Cognitive Dissonance Analysis: Stepping Out of Assigned Roles

2152 WordsOct 18, 20109 Pages
Running Head: Cognitive Dissonance Analysis Cognitive Dissonance Analysis: Stepping Out of Assigned Roles Randi Cutler Lehigh University Abstract Research conducted by Leon Festinger and James M. Carlsmith has shown promise for the effects of cognitive dissonance on personal belief, and the adjustment of those beliefs to match publicly supported, yet contradictory arguments. We are testing to see whether the cognitive dissonance theory can be overcome by explicitly telling participants to step out of the role that they were assigned to. Participants included fifteen female and five male Lehigh undergraduates who watched a video clip about the relevance of aquatic theory, and were then told to evaluate that theory from an…show more content…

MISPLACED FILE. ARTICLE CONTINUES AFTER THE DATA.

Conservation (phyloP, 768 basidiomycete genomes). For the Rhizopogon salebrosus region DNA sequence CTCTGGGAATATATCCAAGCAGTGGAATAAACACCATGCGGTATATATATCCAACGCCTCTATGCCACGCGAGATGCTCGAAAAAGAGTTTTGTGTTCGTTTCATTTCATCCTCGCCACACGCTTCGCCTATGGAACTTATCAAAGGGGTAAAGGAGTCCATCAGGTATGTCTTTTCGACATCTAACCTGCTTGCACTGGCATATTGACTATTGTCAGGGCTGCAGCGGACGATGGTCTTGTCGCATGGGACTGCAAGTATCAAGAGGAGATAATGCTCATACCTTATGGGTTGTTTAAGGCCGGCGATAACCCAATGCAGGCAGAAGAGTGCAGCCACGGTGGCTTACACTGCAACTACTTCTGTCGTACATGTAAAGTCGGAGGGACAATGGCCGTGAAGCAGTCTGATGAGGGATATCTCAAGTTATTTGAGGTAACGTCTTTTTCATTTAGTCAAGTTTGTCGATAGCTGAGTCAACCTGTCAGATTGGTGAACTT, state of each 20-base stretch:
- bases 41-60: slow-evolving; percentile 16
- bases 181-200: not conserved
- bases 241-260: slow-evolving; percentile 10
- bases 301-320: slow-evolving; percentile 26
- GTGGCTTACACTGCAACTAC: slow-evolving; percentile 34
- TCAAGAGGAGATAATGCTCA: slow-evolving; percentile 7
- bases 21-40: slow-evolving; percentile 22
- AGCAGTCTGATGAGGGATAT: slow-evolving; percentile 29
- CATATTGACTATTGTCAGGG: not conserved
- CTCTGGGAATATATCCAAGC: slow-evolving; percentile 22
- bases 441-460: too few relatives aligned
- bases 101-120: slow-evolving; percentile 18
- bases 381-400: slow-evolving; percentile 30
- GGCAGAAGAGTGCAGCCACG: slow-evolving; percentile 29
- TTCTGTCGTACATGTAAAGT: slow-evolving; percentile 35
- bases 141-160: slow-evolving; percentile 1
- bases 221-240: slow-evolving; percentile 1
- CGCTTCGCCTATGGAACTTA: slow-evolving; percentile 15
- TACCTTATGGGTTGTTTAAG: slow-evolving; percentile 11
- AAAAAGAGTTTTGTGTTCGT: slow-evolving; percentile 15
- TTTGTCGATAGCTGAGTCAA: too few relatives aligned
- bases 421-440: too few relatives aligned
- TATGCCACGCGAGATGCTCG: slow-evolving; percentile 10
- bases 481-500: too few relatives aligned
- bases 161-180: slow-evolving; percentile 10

The independent variables are the two groups that participants in class were split up into. The first group was the assenting group and the second was the dissenting group. These factors were manipulated by having participants write a assenting or dissenting response paper about the clip on Aquatic theory. We looked at whether being in either group had an impact on agreement with the speaker. The dependent variable is the effect of either group on cognitive dissonance. It was calculated by averaging the responses of individual agreement with the speaker. Materials Materials included the video from TED, the assignment sheet with a) whether each participant was assenting or dissenting, b) what questions to answer once assigned to a condition, c) a survey using a 5-pt Likert scale ranging from 0(not at all) to 4 (extremely) removing participants from assigned roles, and including only their real thoughts and feels, and d) assignment sheet 2 with bulleted outline for this write up. Procedure Participants watched the clip from TED, “Elaine Morgan says we evolved from aquatic apes.” Afterwards participants were assigned to an assenting or a dissenting condition based on randomly separating by first letter in last name, and asked to answer questions from the point of view of their assigned role. Afterwards, participants were asked

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